"Chiefly" or "especially" or "in UK English" are possibilities. At the moment, the lead mentions the UK, without delimiting the bounds of the usage. Goes without saying that I'm content to keep it that way. Even if it were within the scope (remit?) of this article to draw isoglosses around the use of "card ice," burdening the lead with such detail would be tedious, leaning towards excessive CYA. I'd like to keep a small allusion to UK English in the lead, for the sake of those, such as myself, who may find the name unfamiliar.
This is as good a place as any to say that when I see Andy's name pop up on my watchlist, I am confident that I need drill no deeper, since his changes are generally sensible.__ Just plain Bill (talk) 01:45, 1 December 2011 (UTC)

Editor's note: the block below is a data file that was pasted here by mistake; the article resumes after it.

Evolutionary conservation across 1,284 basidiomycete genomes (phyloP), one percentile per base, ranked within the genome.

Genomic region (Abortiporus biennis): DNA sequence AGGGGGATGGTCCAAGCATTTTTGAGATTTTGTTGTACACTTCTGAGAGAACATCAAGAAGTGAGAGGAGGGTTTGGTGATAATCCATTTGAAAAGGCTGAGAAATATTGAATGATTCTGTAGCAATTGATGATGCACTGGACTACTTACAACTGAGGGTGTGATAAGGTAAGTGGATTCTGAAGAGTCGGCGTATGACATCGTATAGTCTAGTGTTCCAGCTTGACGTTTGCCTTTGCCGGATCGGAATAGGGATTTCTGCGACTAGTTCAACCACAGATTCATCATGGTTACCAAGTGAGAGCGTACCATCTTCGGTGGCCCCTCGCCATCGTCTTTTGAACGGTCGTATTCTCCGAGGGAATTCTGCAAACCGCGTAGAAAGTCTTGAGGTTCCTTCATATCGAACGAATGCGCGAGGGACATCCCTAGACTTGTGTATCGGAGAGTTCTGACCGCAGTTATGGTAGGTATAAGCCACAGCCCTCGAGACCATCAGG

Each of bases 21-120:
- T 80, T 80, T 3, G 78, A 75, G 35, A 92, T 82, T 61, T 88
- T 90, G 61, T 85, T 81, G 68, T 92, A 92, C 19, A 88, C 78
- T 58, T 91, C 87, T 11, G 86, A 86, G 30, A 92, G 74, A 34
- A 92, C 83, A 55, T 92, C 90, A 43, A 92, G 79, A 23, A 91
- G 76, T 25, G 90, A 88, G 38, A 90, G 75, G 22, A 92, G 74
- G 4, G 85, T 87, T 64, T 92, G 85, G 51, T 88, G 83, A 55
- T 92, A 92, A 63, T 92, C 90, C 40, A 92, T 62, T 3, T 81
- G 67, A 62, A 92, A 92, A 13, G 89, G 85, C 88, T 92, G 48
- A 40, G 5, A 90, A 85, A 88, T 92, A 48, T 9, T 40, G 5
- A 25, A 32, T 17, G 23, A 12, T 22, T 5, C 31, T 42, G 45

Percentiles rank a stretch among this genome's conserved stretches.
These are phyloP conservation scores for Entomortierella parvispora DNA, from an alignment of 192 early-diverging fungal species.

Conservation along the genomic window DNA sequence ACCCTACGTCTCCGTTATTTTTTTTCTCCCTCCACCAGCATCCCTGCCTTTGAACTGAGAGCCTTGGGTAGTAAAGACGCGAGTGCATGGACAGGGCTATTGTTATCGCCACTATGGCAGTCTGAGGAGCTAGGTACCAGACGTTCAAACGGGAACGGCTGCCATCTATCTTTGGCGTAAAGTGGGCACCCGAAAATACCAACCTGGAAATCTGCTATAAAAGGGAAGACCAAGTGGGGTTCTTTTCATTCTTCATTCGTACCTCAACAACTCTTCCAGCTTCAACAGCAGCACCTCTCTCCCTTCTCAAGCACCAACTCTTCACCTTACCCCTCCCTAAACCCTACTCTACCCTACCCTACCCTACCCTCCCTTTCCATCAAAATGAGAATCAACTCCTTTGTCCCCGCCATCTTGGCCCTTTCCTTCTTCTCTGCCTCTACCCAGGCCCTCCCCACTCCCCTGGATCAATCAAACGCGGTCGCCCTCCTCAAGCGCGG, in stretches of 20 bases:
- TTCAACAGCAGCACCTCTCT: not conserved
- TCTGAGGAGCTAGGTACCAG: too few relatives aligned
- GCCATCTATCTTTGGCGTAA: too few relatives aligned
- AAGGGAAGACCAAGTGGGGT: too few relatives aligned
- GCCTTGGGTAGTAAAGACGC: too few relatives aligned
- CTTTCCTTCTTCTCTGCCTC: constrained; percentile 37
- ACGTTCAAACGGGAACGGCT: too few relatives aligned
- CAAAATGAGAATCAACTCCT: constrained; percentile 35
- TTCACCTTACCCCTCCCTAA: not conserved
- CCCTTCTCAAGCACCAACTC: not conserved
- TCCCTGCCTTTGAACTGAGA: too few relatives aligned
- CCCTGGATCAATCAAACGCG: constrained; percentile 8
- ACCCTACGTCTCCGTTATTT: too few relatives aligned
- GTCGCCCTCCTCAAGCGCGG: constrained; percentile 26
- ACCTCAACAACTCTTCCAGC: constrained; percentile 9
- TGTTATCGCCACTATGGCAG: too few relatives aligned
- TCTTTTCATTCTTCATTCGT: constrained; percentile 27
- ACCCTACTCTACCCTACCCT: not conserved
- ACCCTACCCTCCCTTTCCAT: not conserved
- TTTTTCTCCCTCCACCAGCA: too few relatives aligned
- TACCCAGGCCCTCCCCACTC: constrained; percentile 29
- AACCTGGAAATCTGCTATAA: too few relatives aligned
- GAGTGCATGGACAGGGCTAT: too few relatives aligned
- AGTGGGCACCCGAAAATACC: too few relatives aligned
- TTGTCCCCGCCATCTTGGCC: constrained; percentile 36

Sorry {{ping|Andy, I missed this earlier discussion. Here, Air Liquide (UK) refers to "Cardice" as a "trade name". Is that not the BrEng equivalent to the AmEng trademark? Also, if that is considered suited for the lede sentence, is not ICI's and Yara's "Drikold" or Dry-Ice Inc.'s "Dry-Ice" the equivalent? Perhaps the better route to go would be to use one of the {{redirects}} template family. I've looked for a RS reference that the name is now legally a generic, but have not found any, just some examples of "cardice" or "Cardice" used in scholarly papers, and those were often capitalized, as would not usually be done for a generic. The one title which is clearly not biased would be "Carbon dioxide (solid)". LeadSongDog come howl! 18:45, 17 June 2014 (UTC)